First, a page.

The processor 1010 executes instructions, codes, computer programs, or scripts that it might access from the network connectivity devices 1020, RAM 1030, ROM 1040, or secondary storage 1050 (which might include various disk-based systems such as hard disk, floppy disk, or optical disk). While only one processor 1010 is shown, multiple processors may be present. Thus, while instructions may be discussed as being executed by a processor, the instructions may be executed simultaneously, serially, or otherwise by one or multiple processors. The processor 1010 may be implemented as one or more CPU chips.
  • [0100]
    The network connectivity devices 1020 may take the form of modems, modem banks, Ethernet devices, universal serial bus (USB) interface devices, serial interfaces, token ring devices, fiber distributed data interface (FDDI) devices, wireless local area network (WLAN) devices, radio transceiver devices such as code division multiple access (CDMA) devices, global system for mobile communications (GSM) radio transceiver devices, worldwide interoperability for microwave access (WiMAX) devices, and/or other well-known devices for connecting to networks. These network connectivity devices 1020 may enable the processor 1010 to communicate with the Internet or one or more telecommunications networks or other networks from which the processor 1010 might receive information or to which the processor 1010 might output information.
  • [0101]
    The network connectivity devices 1020 might also include one or more transceiver components 1025 capable of transmitting and/or receiving data wirelessly in the form of electromagnetic waves, such as radio frequency signals or microwave frequency signals. Alternatively, the data may propagate in or on the surface of electrical conductors, in coaxial cables, in waveguides, in optical media such as optical fiber, or in other media. The transceiver component 1025 might include separate receiving and transmitting units or a single transceiver. Information transmitted or received by the transceiver 1025 may include data that has been processed by the processor 1010 or instructions that are to be executed by processor 1010. Such information may be received from and outputted to a network in the form, for example, of a computer data baseband signal or signal embodied in a carrier wave. The data may be ordered according to different sequences as may be desirable for either processing or generating the data or transmitting or receiving the data. The baseband signal, the signal embedded in the carrier wave, or other types of signals currently used or hereafter developed may be referred to as the transmission medium and may be generated according to several methods well known to one skilled in the art.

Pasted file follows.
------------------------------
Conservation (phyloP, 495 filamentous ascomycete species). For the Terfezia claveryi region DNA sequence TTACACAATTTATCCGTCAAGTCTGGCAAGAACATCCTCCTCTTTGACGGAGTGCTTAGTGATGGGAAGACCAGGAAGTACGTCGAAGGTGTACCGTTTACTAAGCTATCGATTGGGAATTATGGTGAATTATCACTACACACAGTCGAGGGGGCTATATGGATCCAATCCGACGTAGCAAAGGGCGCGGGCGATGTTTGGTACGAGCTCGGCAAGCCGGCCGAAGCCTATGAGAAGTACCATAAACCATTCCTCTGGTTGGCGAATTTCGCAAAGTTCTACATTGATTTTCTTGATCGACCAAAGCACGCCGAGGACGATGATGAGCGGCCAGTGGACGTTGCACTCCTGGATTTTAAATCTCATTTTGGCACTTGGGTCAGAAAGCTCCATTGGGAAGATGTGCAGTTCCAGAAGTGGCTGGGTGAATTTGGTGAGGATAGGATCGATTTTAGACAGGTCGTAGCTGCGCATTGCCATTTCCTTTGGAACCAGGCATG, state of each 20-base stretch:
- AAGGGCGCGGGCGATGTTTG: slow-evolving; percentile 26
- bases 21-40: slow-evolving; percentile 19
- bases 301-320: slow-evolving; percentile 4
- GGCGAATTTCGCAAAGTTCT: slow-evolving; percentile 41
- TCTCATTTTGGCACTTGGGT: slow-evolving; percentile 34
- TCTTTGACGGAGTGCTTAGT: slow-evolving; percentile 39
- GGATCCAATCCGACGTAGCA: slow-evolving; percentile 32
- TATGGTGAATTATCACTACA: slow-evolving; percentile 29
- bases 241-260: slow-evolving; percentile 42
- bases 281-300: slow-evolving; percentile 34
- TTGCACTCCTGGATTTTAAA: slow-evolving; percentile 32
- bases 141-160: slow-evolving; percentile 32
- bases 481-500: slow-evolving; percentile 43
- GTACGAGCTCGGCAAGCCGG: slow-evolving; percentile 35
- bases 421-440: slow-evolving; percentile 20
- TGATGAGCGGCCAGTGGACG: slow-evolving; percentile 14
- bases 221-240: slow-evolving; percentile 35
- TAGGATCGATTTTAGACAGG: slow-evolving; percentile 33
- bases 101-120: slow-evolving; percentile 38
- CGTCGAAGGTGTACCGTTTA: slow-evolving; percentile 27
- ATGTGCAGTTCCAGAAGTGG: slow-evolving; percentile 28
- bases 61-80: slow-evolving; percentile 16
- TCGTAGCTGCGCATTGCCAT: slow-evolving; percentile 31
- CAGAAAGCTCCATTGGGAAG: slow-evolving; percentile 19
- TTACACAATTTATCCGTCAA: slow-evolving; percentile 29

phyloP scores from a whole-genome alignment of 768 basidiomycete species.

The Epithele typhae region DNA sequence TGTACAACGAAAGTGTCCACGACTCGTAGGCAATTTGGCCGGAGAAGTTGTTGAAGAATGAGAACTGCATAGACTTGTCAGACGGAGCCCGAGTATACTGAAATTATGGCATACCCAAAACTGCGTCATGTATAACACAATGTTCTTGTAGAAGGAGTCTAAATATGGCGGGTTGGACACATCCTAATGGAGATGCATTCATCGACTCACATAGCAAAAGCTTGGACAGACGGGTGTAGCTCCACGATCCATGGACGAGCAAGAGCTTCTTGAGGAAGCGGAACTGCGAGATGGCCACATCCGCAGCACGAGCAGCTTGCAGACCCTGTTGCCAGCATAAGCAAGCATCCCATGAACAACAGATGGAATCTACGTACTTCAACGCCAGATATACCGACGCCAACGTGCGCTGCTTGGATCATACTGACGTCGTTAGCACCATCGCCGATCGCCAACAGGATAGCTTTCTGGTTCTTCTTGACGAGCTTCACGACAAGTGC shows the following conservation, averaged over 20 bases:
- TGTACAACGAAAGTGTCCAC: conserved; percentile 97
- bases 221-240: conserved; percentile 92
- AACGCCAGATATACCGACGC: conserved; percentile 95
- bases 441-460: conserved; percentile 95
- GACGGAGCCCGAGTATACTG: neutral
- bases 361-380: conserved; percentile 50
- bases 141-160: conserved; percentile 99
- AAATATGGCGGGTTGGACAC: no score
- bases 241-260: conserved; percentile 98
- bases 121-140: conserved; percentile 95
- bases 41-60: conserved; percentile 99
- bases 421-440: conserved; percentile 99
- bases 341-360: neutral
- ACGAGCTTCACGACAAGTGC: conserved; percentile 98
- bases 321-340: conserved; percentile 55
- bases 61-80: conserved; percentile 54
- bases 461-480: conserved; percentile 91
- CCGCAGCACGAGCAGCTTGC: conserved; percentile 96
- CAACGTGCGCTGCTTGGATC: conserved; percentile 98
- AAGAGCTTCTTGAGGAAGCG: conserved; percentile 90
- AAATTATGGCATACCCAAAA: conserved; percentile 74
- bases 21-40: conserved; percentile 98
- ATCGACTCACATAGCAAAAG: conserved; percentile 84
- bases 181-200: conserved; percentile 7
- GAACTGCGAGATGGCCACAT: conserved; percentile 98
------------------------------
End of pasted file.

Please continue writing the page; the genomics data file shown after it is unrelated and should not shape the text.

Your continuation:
• [0102]
    The RAM 1030 might be used to store volatile data and perhaps to store instructions that are executed by the processor 1010. The ROM 1040 is a non-volatile memory device that typically has a smaller memory capacity than the memory capacity of the secondary storage 1050. ROM 1040 might be used to store instructions and perhaps data that are read during execution of the instructions. Access to both RAM 1030 and ROM 1040 is typically faster than to secondary storage 1050. The secondary storage 1050 is typically comprised of one or more disk drives or tape drives and might be used for non-volatile storage of data or as an over-flow data storage device if RAM 1030 is not large enough to hold all working data. Secondary storage 1050 may be used to store programs that are loaded into RAM 1030 when such programs are selected for execution.
  • [0103]